The Blank Game Week in game week 28 is a concern for us FPL Managers. While three fixtures are confirmed for GW28, the remaining seven fixtures having at least an 80% chance of being postponed. How can we plan our teams if we don’t know the players who will play!
In this two part series we try to answer that question for you. In part one I will look at only the players in the six teams that will play in GW28. This will allow you to choose some transfer targets now. In part two, which will be released after the FA Cup games have played out this weekend, Chorley will update the selected 15 with players from the teams who get knocked out of the FA Cup and have a GW28 fixture (yes, it is possible to be knocked out of the FA Cup and still have no GW28 game, for example, Arsenal vs Leicester).
Here are the updated Blank probabilities for GW28.
Hold on to your FTs: there's a 76% chance that FEWER than 7 fixtures will be Blanks. pic.twitter.com/ey6oB4yrDE
— Ben Crellin (@BenCrellin) February 9, 2017
Our rules of selection are simple. The team has to be affordable and made of players we are happy to recommend, ie, no FPL duds. The squad that I picked is:
From which I would construct the following first 11 team:
Let’s look at why I have selected these players.
Defence is usually the hardest area of a team to pick. When looking at this set of fixtures, I couldn’t see there being more than one clean sheet, which made choosing a defence difficult. As such, I decided to attempt to find defenders who would be most likely to add goals and assists to their team.
The two teams I felt most likely to keep clean sheets were Swansea and West Ham. This led to Winston Reid, West Ham’s first choice and highest FPL scoring defender, and Alfie Mawson, who is not only a guaranteed starter for Swansea, but also a serious goal threat on set pieces, as he has demonstrated in recent weeks with goals against Palace, Saints and Leicester.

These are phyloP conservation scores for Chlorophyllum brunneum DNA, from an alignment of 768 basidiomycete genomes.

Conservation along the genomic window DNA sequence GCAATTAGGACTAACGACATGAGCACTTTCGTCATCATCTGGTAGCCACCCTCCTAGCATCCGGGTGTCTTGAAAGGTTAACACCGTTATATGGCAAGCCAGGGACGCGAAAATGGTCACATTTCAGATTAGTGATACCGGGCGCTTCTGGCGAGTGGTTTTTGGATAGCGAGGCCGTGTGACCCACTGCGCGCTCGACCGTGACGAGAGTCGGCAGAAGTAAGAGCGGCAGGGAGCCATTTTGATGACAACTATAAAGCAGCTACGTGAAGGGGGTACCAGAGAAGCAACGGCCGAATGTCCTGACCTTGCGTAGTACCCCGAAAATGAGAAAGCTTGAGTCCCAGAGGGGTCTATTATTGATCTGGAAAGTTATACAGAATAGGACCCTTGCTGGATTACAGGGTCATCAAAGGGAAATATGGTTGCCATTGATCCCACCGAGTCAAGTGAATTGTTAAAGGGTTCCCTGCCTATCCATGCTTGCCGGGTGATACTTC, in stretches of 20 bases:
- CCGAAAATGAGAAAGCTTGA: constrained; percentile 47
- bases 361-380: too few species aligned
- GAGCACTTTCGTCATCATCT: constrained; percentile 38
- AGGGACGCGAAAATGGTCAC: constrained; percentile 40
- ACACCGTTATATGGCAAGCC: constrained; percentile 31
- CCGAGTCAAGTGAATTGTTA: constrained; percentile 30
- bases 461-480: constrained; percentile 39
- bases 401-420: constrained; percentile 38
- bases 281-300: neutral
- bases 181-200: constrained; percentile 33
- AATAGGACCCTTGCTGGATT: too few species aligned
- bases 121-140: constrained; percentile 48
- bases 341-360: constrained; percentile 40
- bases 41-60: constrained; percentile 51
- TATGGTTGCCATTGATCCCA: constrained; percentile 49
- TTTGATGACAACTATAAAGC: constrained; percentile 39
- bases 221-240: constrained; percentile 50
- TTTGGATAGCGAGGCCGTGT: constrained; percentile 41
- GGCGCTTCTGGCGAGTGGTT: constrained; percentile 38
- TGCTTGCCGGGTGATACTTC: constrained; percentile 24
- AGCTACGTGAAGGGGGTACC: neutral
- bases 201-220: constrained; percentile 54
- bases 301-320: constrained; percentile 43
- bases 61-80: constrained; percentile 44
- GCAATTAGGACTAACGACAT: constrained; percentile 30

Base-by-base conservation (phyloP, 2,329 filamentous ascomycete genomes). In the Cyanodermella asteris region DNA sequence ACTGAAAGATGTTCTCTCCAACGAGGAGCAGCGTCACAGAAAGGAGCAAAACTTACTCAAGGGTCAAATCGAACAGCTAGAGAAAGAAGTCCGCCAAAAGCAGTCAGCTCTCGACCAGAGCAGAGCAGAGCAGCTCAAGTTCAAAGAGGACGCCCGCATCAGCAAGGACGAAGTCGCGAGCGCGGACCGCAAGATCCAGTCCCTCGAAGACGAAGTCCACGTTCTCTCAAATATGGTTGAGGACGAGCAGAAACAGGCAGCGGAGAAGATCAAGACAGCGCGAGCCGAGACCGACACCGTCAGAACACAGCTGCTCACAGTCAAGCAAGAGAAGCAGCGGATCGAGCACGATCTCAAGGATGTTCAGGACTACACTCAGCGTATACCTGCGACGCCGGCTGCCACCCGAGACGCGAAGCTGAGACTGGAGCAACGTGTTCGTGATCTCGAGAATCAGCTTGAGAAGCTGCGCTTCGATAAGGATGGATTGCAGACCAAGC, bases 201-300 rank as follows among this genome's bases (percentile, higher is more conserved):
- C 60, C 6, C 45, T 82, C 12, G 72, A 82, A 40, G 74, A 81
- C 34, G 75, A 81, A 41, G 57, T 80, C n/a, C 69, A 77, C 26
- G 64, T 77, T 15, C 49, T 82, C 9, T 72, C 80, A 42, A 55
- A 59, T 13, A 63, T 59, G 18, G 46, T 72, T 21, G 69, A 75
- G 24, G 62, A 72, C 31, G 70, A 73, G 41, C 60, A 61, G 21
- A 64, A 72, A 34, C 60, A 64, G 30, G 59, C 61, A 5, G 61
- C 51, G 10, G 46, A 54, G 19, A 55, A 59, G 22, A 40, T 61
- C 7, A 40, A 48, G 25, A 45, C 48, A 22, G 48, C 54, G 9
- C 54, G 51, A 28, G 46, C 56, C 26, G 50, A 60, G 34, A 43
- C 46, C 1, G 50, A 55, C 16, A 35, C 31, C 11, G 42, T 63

For a man who does not cross the halfway line much, Mawson @SwansOfficial is effective on set pieces.
— FantasyFootballFirst (@FanFootFirst) February 17, 2017
Whilst it was risky to double down on Swansea defensively with Mawson and Fabianski (discussed below), I felt that it was necessary. I wanted to create a starting eleven that minimised 8-point pairs. As I have only three fixtures to choose from, and (in my mind) Everton, Swansea and West Ham all feel the most likely to score, I decided to avoid Bournemouth and Hull attacking players as far as possible.
I did however, decide early on that Everton were the team that I wanted to plunder first for attacking defenders. Yet we have Baines and Coleman, who have both effectively played as wingers and contribute in an “attacking sense” this season. I was tempted to put both of them in the team. In the end I decided that double-Everton defence was more risky than one Everton defender and one Everton midfielder. This made it a straight shot between Baines and Coleman. I opted for Coleman because he’s been the more dangerous than Baines in recent weeks, with 8 Coleman crosses-into-the-box in the last 3 games compared to 5 for Baines). In truth, either represents a solid choice.